Location, location, location” is the mantra of the real estate industry, and when it comes to smoke, head, and vape shops, location is vital. We all want abundant street traffic, and if we can get walk-in and drive-by traffic, that is the ultimate. That is why shops near colleges and universities are in that sweet spot since they get both.
Since the new school year is here, we spoke to several shops that are proximate to colleges and asked them about how and why they picked that location, what drawbacks they may have, and how they capture new business every year with the influx of new students.
Headies Hideout has a single location about two miles from Ohio State, and their manager, Brian, shared that they usually go out on campus in August and distribute branded lighters. They have had no push back from administration, and it’s a cheap way to get their name out.
“We’re about two miles from campus,” he said, “so we get a fair amount of foot traffic, but we don’t rely on it.”
The downside of focusing on school traffic is that students leave at the end of each year, and in many cases shop sales drop by 50 percent.
Drake Fischer with Durity Distro in Idaho (five minutes from Boise State) echoes that and confirmed that the swings in business and revenue are par for the course. He agreed that getting new students as freshmen is a great opportunity to develop a customer for the next four years.
According to PubMed.com about 2/3rd of colleges or universities have a vape or smoke shop within a three mile distance, so positioning yourself where YOUR market is makes sense. There are many non-conventional products that inbound college students may want, including t-shirts, posters, tapestries, etc…, since they want their rooms to reflect their unique personalities. Who better to help them than you and your shop?
This is the first time that many of them have ever lived away from home, so they’ll tap into bongs and smoke shop supplies as they explore their new freedom. Getting noticed with more innocent items opens the door for other things as they spread their wings, too.
Shana Wilkinson with Smoky Shays in North Carolina confirmed that she is “well stocked on ‘dorm room needs’
like tapestries, posters, book bags and fanny packs, smell proof/lock jars and bags, stash cans, smoke buddies and odor sprays, etc…”
Kody Wisner has owned The Hazy Hideaway in Cedar Rapids for the past nine years and is close to Kirkwood
Community College, so many of his students still live at home.
“Our numbers don’t drop as much after school break, and vape products are our biggest sellers. We started as a single vape shop, then opened up a smoke shop next store, which doubled our business. We sell CBD, kratom, and hookah in our vape shop, but keep them away from the smoke shop. Later we added a third storefront for glass, so of the five stores in our strip center, we have three.”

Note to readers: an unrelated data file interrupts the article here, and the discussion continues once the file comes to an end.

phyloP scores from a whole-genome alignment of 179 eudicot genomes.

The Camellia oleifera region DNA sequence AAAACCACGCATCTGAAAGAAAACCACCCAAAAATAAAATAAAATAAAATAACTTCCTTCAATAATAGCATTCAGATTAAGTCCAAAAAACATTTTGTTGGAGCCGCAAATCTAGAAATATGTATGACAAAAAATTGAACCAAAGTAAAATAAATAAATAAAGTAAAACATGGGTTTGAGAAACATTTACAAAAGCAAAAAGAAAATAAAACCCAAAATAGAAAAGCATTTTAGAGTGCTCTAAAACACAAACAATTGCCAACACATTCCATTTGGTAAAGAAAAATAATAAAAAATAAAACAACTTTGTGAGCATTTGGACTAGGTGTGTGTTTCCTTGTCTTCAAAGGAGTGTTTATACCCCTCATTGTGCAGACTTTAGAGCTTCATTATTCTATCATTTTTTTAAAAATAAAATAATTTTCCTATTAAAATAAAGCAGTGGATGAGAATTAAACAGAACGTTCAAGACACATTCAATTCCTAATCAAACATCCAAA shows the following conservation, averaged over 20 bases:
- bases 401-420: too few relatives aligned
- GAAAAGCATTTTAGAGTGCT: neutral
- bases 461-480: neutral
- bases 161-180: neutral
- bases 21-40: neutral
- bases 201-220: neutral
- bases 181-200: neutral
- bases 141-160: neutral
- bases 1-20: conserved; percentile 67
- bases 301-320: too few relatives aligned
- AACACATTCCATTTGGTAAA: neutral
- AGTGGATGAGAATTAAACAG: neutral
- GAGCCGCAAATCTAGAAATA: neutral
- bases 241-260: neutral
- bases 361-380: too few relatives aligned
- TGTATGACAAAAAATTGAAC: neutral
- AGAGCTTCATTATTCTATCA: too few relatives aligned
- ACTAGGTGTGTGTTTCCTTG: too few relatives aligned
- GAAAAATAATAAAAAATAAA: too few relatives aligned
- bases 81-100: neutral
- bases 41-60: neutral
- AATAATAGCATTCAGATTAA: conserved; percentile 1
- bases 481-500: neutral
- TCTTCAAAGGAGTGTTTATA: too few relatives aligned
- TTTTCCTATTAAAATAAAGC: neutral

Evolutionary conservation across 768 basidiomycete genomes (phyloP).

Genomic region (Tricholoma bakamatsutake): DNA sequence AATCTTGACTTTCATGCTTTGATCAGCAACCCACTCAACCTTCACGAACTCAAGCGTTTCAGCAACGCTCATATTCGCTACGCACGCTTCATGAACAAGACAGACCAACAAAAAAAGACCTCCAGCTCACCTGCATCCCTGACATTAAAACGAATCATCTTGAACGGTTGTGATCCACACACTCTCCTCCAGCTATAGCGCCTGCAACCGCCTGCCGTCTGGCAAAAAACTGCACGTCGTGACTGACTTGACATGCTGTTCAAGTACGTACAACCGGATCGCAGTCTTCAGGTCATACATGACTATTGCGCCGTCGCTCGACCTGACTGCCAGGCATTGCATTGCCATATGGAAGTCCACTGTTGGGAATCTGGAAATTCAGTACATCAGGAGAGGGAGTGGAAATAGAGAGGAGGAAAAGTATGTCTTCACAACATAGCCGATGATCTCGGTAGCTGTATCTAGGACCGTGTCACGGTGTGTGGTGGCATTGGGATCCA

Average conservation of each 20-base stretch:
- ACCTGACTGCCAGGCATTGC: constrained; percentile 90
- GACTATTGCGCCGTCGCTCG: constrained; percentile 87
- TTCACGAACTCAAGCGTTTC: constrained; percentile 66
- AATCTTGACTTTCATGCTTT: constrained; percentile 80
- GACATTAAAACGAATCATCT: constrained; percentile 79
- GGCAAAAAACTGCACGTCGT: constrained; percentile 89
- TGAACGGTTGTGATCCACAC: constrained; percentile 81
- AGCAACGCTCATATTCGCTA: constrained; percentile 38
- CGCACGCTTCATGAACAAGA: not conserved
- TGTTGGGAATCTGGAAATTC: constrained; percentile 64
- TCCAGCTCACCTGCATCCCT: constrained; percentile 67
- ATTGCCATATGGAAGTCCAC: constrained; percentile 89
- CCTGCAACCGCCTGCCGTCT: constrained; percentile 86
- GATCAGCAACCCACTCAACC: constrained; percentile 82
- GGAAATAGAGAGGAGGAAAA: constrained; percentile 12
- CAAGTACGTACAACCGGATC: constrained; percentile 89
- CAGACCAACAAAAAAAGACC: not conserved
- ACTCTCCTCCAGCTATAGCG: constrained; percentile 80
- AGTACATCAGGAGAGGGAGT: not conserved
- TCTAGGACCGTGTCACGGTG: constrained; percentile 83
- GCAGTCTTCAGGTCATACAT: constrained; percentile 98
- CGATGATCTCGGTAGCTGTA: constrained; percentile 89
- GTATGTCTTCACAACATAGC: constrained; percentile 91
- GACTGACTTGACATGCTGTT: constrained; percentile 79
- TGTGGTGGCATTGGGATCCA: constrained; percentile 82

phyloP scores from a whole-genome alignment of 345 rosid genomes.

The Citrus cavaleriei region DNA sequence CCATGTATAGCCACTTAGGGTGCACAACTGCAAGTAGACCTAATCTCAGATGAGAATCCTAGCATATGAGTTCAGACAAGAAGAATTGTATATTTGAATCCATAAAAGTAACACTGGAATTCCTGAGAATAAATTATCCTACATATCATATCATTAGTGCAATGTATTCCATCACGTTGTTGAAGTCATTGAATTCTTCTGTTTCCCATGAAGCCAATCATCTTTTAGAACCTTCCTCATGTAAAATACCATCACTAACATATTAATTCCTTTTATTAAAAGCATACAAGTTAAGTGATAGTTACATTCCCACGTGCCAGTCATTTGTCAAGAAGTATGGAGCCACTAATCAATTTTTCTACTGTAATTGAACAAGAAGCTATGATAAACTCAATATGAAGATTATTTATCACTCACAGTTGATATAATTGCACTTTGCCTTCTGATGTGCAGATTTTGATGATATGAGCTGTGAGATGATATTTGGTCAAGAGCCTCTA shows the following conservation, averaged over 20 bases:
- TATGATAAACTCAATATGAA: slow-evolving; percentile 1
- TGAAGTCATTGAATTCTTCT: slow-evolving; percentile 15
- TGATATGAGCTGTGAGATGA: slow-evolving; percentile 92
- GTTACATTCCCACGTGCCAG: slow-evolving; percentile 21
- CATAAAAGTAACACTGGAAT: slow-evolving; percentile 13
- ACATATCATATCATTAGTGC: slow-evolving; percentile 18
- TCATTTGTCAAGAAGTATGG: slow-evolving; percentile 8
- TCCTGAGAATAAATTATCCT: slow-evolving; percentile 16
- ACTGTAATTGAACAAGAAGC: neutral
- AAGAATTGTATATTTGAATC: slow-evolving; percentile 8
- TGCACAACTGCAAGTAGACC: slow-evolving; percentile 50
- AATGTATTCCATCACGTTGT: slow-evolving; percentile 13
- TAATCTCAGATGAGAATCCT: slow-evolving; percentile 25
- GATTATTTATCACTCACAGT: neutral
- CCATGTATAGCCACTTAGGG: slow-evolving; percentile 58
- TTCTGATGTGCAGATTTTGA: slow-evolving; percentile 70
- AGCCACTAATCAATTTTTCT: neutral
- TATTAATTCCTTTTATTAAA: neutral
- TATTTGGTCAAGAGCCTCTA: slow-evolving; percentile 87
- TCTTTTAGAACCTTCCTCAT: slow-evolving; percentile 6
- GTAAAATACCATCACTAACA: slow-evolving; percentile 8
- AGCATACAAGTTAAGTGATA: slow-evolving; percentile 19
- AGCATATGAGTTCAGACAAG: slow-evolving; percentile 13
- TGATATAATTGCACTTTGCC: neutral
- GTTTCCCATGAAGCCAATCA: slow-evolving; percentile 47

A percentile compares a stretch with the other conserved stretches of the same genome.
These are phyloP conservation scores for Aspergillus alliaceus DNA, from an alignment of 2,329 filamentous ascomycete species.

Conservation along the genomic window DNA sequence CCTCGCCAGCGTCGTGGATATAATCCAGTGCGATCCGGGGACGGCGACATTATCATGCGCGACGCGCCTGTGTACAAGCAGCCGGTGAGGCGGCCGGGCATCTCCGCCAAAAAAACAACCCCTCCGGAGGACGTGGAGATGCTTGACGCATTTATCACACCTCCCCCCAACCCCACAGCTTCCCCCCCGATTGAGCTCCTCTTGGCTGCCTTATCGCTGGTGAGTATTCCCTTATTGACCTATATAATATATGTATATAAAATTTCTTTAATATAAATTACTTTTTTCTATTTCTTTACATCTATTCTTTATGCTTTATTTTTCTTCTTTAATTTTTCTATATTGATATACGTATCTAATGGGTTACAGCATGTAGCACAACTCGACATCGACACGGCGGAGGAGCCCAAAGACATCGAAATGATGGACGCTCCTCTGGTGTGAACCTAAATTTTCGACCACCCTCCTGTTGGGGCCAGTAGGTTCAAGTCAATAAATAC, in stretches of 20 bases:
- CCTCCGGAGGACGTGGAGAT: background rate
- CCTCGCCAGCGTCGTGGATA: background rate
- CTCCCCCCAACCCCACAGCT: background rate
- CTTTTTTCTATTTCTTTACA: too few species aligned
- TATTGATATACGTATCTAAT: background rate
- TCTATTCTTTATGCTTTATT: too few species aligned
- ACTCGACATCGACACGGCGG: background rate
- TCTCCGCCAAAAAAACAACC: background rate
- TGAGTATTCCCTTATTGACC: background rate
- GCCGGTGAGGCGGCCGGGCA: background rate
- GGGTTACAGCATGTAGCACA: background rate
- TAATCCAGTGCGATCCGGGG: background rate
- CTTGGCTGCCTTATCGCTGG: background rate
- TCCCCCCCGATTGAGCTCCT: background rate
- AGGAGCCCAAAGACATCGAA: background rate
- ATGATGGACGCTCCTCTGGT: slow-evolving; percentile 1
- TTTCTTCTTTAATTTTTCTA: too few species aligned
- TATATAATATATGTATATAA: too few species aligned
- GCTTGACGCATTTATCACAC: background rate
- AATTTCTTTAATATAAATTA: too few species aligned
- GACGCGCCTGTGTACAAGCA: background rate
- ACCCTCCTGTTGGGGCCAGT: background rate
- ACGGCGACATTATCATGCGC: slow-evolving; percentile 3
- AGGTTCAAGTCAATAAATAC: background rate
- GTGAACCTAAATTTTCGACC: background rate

This is a great example of a shop that grew organically and recognized opportunities and trends. Since they are also 15 miles from Iowa State, they annually host “Customer Appreciation Day” when they return. Walt Carothers has not just one, but several schools all around, including Penn State, Altoona, just a few minutes away.
“I didn’t pick this location specifically, but since I have been raised in this area my whole life, having schools
around me was my normal!” he said. “We found a great location with affordable rent and looked at opening closer to Penn’s main campus, but the numbers didn’t work. We get a lot of business from their (two year) feeder school here in Altoona, and when they leave our local campus and go to the Big House, they still drive back here!”
He opened Herbal Equipment and Distribution in 2015 with a $10K investment and now has four locations. His second is midway between shop #1 and Penn State main campus, and they sell no tobacco per se, but rolling papers and glass accessories are consistent sellers.
Trent Bohl intentionally bought his first shop in Silver City, close to Western New Mexico University, and said that “this town is about ten years behind the times.” The school gets a majority of students from Hawaii, Polynesia, South America, and other distant locations, which means that they are a bit more affluent than many of the locals. Many are athletes there on scholarship which works to Bohl’s advantage since everyone wants to follow the Big Guys on Campus.
John Wilson from Texas took a different tack since he is close to a Christian School. Many of the students want to
keep up appearances and are “closet smokers,” so they visit his shop which is CLOSE to school, but discretely on
the other side of town. They sell predominantly vape and because his customers don’t want to be obvious and smoke cigarettes, vape is the perfect solution.
Location, location, location: it still matters.